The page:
• Education and Training Services. People who experience homelessness often need education and training services designed to improve the knowledge, daily living, or social skills needed to reintegrate into the community. Services may include instruction or training in, but are not limited to, such issues as consumer education, health education, education to prevent substance abuse, community protection and safety education, literacy education, English as a second language, and General Educational Development (GED), job skills training and employment skills. Component services or activities may include screening, assessment and testing; individual or group instruction; tutoring; provision of books, supplies and instructional material; counseling; and referral to community resources.
  • Employment Services. Employment services or activities that assist individuals in securing employment; acquiring or learning skills that promote opportunities for employment, advancement, and increased earning potential; and in retaining a job often help people who are homeless acquire or regain a valued role in society. Component services or activities may include employment screening, assessment, or testing; structured job skills and job seeking skills; specialized therapy (occupational, speech, physical); special training and tutoring, including literacy training and pre-vocational training; provision of books, supplies and instructional material; counseling or job coaching; transportation; and referral to community resources.
  • Legal Services. Legal services are those services or activities provided by a lawyer or other person(s) under the supervision of a lawyer to assist individuals in seeking or obtaining legal help in civil matters such as housing, divorce, child support, guardianship, paternity, and legal separation. Component services or activities may include receiving and preparing cases for trial, provision of legal advice, representation at hearings, and counseling.(vii)
  • Transportation Services. Transportation services are those services or activities that provide, arrange or pay for the travel of individuals in order to access treatment, medical care, services, or employment. Component services or activities may include special travel arrangements such as special modes of transportation and personnel to accompany or assist individuals or families to utilize transportation.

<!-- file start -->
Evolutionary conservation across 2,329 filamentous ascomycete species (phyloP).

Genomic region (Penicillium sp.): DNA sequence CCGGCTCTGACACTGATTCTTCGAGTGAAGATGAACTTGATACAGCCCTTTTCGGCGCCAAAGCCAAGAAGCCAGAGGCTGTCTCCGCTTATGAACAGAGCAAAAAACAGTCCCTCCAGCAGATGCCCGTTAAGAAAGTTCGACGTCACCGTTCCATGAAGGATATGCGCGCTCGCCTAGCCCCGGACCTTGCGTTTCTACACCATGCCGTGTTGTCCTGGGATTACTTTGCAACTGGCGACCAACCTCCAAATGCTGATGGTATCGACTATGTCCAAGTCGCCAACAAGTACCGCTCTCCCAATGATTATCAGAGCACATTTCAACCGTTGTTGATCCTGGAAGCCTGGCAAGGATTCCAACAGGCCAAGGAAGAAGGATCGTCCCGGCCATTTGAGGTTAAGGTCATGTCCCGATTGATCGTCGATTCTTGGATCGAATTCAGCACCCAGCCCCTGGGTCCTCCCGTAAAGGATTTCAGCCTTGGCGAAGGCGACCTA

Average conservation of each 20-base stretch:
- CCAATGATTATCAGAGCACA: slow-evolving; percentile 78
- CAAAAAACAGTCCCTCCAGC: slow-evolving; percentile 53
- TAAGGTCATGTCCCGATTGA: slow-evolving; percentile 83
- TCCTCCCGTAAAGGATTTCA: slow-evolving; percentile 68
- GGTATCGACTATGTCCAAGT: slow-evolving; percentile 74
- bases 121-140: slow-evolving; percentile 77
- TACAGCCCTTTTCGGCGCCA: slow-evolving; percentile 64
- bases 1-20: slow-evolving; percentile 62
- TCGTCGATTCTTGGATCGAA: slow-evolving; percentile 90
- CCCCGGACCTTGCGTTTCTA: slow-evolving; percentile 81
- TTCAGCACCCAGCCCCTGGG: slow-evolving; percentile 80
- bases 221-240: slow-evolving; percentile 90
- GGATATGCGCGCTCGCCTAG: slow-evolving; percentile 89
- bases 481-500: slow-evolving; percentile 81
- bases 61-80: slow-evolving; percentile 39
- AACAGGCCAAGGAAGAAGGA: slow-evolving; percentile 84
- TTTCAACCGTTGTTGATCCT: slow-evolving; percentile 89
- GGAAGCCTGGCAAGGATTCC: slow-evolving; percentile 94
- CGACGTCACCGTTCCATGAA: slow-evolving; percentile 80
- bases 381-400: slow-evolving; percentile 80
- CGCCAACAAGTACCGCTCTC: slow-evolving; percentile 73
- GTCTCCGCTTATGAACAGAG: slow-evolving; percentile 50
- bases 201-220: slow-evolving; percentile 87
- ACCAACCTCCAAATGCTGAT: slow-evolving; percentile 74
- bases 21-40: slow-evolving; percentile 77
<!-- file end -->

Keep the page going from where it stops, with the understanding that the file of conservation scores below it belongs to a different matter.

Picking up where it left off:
Endnotes

i Morse, G.A., et al. (1996). Outreach to homeless mentally ill people: Conceptual and clinical considerations. Community Mental Health Journal 32(3): 261-274. Witheridge, T.F. (1991). The active ingredients of assertive outreach. New Directions for Mental Health Services 52: 47-64.

ii Oakley, D. and Dennis, D. (1996). Orwin, R.G., Mogren, R.G., Jacobs, M.L., Sonnefeld, L.J. (1999) Retention of homeless clients in substance abuse treatment: Findings from the National Institute on Alcohol Abuse and Alcoholism Cooperative Agreement Program. Journal of Substance Abuse Treatment 17(1-2): 45-66. Sosin, M.R., Bruni, M., Reidy, M. (1995) Paths and impacts in the Progressive Independence Model: A homelessness and substance abuse intervention in Chicago. Journal of Addictive Diseases 14(4): 1-20. Cox, G.B., Walker, D., Freng, S.A., Short, B.A., Meijer, L, Gilchrist, L. (1998) Outcome of a controlled trial of the effectiveness of intensive case management for chronic public inebriates. Journal of Studies on Alcohol 59(5): 523-532. Stahler, G.J., Stimmel, B. (eds.) (1996) The Effectiveness of Social Interventions for Homeless Substance Abusers. Binghamton, NY: The Haworth Press, Inc. Tommasello, A.C., Myers, C.P., Gillis, L., Treherne, L.L., Plumhoff, M. (1999) Effectiveness of outreach to homeless substance abusers. Evaluation and Program Planning 22(3): 295-303.

iii Carey, K.B. (1996). Treatment of co-occurring substance abuse and major mental illness. New Directions for Mental Health Services 70:19-31. Drake, R.E., et al. (1998). Review of integrated mental health and substance abuse treatment for patients with dual disorders. Schizophrenia Bulletin 24(4): 589-608.

iv Morse, G. (1999). A review of case management for people who are homeless: Implications for practice, policy, and research. In Fosburg, L.B., Dennis, D.L. (eds.) Practical Lessons: The 1998 National Symposium on Homelessness Research. Delmar, NY: National Resource Center on Homelessness and Mental Illness. Ziguras, S.J., Stuart, G.W. (2000). A meta-analysis of the effectiveness of mental health case management over 20 years. Psychiatric Services 51(11): 1410-1421.

v Rosen, J., et al. (2001)

vi Shinn, M., Baumohl, J. (1999) Rethinking the prevention of homelessness. In Fosburg, L.B., Dennis, D.L. (eds.), Practical Lessons. Washington, DC: HHS & HUD. Interagency Council on the Homeless (1999) Exemplary Practices in Discharge Planning. Washington, DC: Interagency Council on the Homeless. Susser, E., Valencia, E., Conover, S., et al. (1997) Preventing recurrent homelessness among mentally ill men. American Journal of Public Health 87(2): 256-262.

vii Federal Task Force on Homelessness and Severe Mental Illness. (1992)